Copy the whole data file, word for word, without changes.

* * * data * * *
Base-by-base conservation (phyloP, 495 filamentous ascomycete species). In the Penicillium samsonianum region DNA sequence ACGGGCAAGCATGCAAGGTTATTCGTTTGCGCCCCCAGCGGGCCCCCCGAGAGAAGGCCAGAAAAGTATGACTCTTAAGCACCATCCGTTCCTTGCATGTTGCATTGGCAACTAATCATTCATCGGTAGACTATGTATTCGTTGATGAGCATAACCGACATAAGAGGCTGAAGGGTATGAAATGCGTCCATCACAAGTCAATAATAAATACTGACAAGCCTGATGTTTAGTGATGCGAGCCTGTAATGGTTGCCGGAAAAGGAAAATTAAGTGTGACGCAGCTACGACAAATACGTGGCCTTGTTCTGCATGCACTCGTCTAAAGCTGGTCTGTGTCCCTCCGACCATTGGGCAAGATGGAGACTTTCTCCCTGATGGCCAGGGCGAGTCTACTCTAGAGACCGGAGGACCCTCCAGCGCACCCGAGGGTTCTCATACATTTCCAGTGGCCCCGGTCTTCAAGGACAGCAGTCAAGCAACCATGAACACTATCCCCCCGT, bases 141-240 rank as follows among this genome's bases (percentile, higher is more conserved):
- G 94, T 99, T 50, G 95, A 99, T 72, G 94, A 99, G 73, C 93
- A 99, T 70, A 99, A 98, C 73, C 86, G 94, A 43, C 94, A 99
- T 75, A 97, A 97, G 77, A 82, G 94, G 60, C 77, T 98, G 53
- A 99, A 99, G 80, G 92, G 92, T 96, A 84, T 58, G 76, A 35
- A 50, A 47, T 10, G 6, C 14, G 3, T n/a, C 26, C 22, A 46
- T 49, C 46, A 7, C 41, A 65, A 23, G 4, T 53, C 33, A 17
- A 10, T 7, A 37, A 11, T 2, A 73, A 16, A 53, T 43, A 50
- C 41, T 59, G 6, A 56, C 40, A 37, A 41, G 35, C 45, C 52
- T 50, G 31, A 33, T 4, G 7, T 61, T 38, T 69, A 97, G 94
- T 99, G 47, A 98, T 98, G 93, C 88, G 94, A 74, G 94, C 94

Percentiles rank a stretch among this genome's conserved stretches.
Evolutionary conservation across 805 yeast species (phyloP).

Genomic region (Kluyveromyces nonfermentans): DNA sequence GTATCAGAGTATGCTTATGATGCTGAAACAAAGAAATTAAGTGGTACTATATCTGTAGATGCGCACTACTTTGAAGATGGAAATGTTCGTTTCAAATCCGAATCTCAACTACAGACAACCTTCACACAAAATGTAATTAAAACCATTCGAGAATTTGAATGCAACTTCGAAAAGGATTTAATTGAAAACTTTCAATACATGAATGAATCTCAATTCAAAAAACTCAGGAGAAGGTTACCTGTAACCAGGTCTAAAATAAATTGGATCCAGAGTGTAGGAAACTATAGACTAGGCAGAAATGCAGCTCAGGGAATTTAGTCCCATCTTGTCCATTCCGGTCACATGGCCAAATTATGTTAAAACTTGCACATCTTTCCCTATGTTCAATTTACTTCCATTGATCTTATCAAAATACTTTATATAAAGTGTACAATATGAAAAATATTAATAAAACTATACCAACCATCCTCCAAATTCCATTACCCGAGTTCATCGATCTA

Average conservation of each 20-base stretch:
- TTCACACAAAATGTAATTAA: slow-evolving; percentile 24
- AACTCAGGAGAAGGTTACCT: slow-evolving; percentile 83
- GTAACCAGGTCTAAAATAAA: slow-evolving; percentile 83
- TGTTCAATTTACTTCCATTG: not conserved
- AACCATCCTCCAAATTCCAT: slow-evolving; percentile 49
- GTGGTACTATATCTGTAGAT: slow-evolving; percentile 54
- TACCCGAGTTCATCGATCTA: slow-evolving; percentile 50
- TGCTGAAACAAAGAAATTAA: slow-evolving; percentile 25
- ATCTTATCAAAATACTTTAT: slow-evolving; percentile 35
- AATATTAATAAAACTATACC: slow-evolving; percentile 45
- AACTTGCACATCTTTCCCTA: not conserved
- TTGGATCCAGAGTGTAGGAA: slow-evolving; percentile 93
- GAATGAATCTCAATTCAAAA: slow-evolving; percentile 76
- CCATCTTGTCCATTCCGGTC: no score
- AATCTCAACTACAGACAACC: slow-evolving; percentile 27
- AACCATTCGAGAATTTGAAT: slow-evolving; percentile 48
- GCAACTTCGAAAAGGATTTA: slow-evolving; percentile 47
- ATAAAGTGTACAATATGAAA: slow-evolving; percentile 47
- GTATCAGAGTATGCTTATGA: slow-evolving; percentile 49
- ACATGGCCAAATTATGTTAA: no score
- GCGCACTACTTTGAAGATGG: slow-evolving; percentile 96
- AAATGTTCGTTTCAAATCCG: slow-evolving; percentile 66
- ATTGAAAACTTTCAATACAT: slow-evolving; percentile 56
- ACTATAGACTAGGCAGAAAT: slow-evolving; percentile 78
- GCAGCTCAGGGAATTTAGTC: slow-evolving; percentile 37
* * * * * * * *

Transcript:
Base-by-base conservation (phyloP, 495 filamentous ascomycete species). In the Penicillium samsonianum region DNA sequence ACGGGCAAGCATGCAAGGTTATTCGTTTGCGCCCCCAGCGGGCCCCCCGAGAGAAGGCCAGAAAAGTATGACTCTTAAGCACCATCCGTTCCTTGCATGTTGCATTGGCAACTAATCATTCATCGGTAGACTATGTATTCGTTGATGAGCATAACCGACATAAGAGGCTGAAGGGTATGAAATGCGTCCATCACAAGTCAATAATAAATACTGACAAGCCTGATGTTTAGTGATGCGAGCCTGTAATGGTTGCCGGAAAAGGAAAATTAAGTGTGACGCAGCTACGACAAATACGTGGCCTTGTTCTGCATGCACTCGTCTAAAGCTGGTCTGTGTCCCTCCGACCATTGGGCAAGATGGAGACTTTCTCCCTGATGGCCAGGGCGAGTCTACTCTAGAGACCGGAGGACCCTCCAGCGCACCCGAGGGTTCTCATACATTTCCAGTGGCCCCGGTCTTCAAGGACAGCAGTCAAGCAACCATGAACACTATCCCCCCGT, bases 141-240 rank as follows among this genome's bases (percentile, higher is more conserved):
- G 94, T 99, T 50, G 95, A 99, T 72, G 94, A 99, G 73, C 93
- A 99, T 70, A 99, A 98, C 73, C 86, G 94, A 43, C 94, A 99
- T 75, A 97, A 97, G 77, A 82, G 94, G 60, C 77, T 98, G 53
- A 99, A 99, G 80, G 92, G 92, T 96, A 84, T 58, G 76, A 35
- A 50, A 47, T 10, G 6, C 14, G 3, T n/a, C 26, C 22, A 46
- T 49, C 46, A 7, C 41, A 65, A 23, G 4, T 53, C 33, A 17
- A 10, T 7, A 37, A 11, T 2, A 73, A 16, A 53, T 43, A 50
- C 41, T 59, G 6, A 56, C 40, A 37, A 41, G 35, C 45, C 52
- T 50, G 31, A 33, T 4, G 7, T 61, T 38, T 69, A 97, G 94
- T 99, G 47, A 98, T 98, G 93, C 88, G 94, A 74, G 94, C 94

Percentiles rank a stretch among this genome's conserved stretches.
Evolutionary conservation across 805 yeast species (phyloP).

Genomic region (Kluyveromyces nonfermentans): DNA sequence GTATCAGAGTATGCTTATGATGCTGAAACAAAGAAATTAAGTGGTACTATATCTGTAGATGCGCACTACTTTGAAGATGGAAATGTTCGTTTCAAATCCGAATCTCAACTACAGACAACCTTCACACAAAATGTAATTAAAACCATTCGAGAATTTGAATGCAACTTCGAAAAGGATTTAATTGAAAACTTTCAATACATGAATGAATCTCAATTCAAAAAACTCAGGAGAAGGTTACCTGTAACCAGGTCTAAAATAAATTGGATCCAGAGTGTAGGAAACTATAGACTAGGCAGAAATGCAGCTCAGGGAATTTAGTCCCATCTTGTCCATTCCGGTCACATGGCCAAATTATGTTAAAACTTGCACATCTTTCCCTATGTTCAATTTACTTCCATTGATCTTATCAAAATACTTTATATAAAGTGTACAATATGAAAAATATTAATAAAACTATACCAACCATCCTCCAAATTCCATTACCCGAGTTCATCGATCTA

Average conservation of each 20-base stretch:
- TTCACACAAAATGTAATTAA: slow-evolving; percentile 24
- AACTCAGGAGAAGGTTACCT: slow-evolving; percentile 83
- GTAACCAGGTCTAAAATAAA: slow-evolving; percentile 83
- TGTTCAATTTACTTCCATTG: not conserved
- AACCATCCTCCAAATTCCAT: slow-evolving; percentile 49
- GTGGTACTATATCTGTAGAT: slow-evolving; percentile 54
- TACCCGAGTTCATCGATCTA: slow-evolving; percentile 50
- TGCTGAAACAAAGAAATTAA: slow-evolving; percentile 25
- ATCTTATCAAAATACTTTAT: slow-evolving; percentile 35
- AATATTAATAAAACTATACC: slow-evolving; percentile 45
- AACTTGCACATCTTTCCCTA: not conserved
- TTGGATCCAGAGTGTAGGAA: slow-evolving; percentile 93
- GAATGAATCTCAATTCAAAA: slow-evolving; percentile 76
- CCATCTTGTCCATTCCGGTC: no score
- AATCTCAACTACAGACAACC: slow-evolving; percentile 27
- AACCATTCGAGAATTTGAAT: slow-evolving; percentile 48
- GCAACTTCGAAAAGGATTTA: slow-evolving; percentile 47
- ATAAAGTGTACAATATGAAA: slow-evolving; percentile 47
- GTATCAGAGTATGCTTATGA: slow-evolving; percentile 49
- ACATGGCCAAATTATGTTAA: no score
- GCGCACTACTTTGAAGATGG: slow-evolving; percentile 96
- AAATGTTCGTTTCAAATCCG: slow-evolving; percentile 66
- ATTGAAAACTTTCAATACAT: slow-evolving; percentile 56
- ACTATAGACTAGGCAGAAAT: slow-evolving; percentile 78
- GCAGCTCAGGGAATTTAGTC: slow-evolving; percentile 37